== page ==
What guidance is there for telehealth and the supervision of students and other personnel?
The Occupational Therapy Practice Act Sections40-36-20 (12) and 40-36-290 provide guidance regarding the supervision of occupational therapy students and personnel. These guidelines should be followed regardless of method of service delivery or practice setting for occupational therapy.
Does the Board control billing and reimbursement for occupational therapy services?
SC Board of Occupational Therapy does not control billing issues, insurance issues, or employment contracts. However, in the state of S.C., patients have "direct access” to occupational therapy, which means that a physician referral is not required (by law) to initiate or to continue services. This additionally means if a referral is provided, the state does not dictate if it comes from a physician, physician's assistant, nurse practitioner, chiropractor or various other source options (medical or non-medical). The state does not regulate the policies of third party reimbursement sources, nor does the state impose this referral freedom on employers who may prefer physician referrals. Each licensed occupational therapy practitioner needs to individually investigate the policies which relate to their practice/learning environments from multiple perspectives such as reimbursement sources, employers, accreditation agencies and malpractice insurance providers to identify any additional requirements or concerns, which may be germane to their practice. It is the responsibility of the occupational therapy practitioner to contact third-party payers (any company, organization, insurer, or government agency which makes payment for health care services received by a patient, such as the Centers for Medicare and Medicaid Services (CMS) for more information concerning telehealth and reimbursement.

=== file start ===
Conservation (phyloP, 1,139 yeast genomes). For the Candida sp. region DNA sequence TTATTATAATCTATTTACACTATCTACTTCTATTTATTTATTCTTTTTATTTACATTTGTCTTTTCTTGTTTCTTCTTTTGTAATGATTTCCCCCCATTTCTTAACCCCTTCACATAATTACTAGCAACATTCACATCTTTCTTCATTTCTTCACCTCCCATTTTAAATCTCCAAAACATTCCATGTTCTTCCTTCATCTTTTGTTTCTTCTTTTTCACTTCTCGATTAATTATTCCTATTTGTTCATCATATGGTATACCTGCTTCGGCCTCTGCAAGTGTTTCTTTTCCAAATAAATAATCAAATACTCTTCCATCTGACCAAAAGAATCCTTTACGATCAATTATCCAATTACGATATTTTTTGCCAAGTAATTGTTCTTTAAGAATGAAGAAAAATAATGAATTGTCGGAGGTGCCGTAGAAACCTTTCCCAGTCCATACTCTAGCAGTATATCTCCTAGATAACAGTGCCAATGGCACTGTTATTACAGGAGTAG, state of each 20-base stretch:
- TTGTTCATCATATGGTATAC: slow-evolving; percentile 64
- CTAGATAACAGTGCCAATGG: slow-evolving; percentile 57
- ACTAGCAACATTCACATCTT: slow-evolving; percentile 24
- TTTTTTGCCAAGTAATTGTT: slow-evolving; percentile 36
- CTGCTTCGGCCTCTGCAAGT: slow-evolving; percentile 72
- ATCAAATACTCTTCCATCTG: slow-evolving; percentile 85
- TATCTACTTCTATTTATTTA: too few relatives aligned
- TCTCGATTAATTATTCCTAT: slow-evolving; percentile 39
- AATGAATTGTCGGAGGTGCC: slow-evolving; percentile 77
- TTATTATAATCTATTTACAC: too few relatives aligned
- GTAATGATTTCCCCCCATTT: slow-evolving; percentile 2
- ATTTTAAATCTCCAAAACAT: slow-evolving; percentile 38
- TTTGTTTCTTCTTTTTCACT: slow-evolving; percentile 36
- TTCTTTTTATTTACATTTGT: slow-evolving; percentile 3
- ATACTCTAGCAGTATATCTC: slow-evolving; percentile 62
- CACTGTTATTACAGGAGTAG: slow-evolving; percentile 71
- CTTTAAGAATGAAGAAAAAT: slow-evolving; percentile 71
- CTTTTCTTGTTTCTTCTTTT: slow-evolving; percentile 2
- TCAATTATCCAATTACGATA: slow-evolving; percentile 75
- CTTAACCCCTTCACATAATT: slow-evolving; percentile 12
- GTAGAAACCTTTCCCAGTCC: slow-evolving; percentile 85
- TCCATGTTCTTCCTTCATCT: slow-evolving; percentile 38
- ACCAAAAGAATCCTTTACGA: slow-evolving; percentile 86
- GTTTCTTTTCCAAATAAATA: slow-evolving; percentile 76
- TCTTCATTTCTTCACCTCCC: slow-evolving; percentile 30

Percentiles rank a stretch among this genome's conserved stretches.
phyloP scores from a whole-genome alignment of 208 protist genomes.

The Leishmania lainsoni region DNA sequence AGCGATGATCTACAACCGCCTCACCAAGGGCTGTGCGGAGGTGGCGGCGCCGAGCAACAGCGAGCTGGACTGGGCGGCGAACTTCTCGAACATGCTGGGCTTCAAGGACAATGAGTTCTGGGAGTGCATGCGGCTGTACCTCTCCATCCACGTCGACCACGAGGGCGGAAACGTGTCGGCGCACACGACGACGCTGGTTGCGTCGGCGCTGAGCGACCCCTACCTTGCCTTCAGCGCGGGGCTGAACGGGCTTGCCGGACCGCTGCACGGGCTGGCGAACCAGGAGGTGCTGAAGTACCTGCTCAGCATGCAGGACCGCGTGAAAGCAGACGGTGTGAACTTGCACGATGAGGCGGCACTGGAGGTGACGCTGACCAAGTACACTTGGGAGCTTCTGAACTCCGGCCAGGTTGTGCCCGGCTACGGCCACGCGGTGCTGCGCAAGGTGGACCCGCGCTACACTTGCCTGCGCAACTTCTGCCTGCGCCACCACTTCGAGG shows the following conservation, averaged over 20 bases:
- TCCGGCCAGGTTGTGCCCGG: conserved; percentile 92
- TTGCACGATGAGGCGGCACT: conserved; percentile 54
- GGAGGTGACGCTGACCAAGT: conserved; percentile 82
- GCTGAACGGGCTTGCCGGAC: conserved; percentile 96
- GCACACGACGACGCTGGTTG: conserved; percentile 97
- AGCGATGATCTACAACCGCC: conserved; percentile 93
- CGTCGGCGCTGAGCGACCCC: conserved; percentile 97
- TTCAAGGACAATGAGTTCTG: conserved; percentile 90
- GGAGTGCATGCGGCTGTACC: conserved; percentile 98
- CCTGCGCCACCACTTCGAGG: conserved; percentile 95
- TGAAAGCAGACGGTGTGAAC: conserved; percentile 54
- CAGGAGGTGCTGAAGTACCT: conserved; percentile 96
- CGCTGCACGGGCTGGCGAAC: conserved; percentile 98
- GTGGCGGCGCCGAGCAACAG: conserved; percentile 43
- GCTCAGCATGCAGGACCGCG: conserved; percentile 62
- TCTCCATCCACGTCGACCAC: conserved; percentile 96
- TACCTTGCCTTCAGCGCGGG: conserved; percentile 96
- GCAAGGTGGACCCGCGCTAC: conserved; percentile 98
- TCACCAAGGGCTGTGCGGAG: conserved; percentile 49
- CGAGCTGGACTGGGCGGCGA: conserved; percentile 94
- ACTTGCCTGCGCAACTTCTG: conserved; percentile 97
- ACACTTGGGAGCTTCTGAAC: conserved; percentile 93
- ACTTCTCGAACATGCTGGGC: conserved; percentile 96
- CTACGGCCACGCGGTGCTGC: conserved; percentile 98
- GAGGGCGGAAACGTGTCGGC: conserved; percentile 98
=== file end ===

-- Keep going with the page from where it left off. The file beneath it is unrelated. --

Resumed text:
What about laws to practice of telehealth across state lines?
Occupational therapy practitioners using telehealth technology must adhere to licensure laws and other state legislation regulating the practice of occupational therapy in the state or states in which those services are received. Therefore, when telehealth technology is used to provide individual clients services (evaluation and intervention), the occupational therapy practitioner must be licensed in the state in which the client receives those services . The provision of consultation to another practitioner or continuing education content may or may not be addressed by individual state regulations. It is highly recommended that occupational therapy practitioners investigate those regulations per individual state to ensure compliance.
American Occupational Therapy Association. (2005) Telerehabilitation Position Paper. Retrieved November 4, 2008 from http://www.aota.org
American Occupational Therapy Association. (2005). Occupational Therapy Code of Ethics. Retrieved from ethics page January 15, 2009 from http://www.aota.org
Center for Telehealth and E- Law. Retrieved March 26, 2009 from http://www.telehealthlawcenter.org/content/?page=18
Health Resources and Service Administration. Retrieved March 26, 2009 from http://www.hrsa.gov/telehealth
American Telemedicine Association. Retrieved March 26, 2009 from http://www.americantelemed.org
South Carolina Department of Labor, Licensing, and Regulation. Retrieved March 26, 2009 from http://www.llr.sc.gov/pol/occupationaltherapy/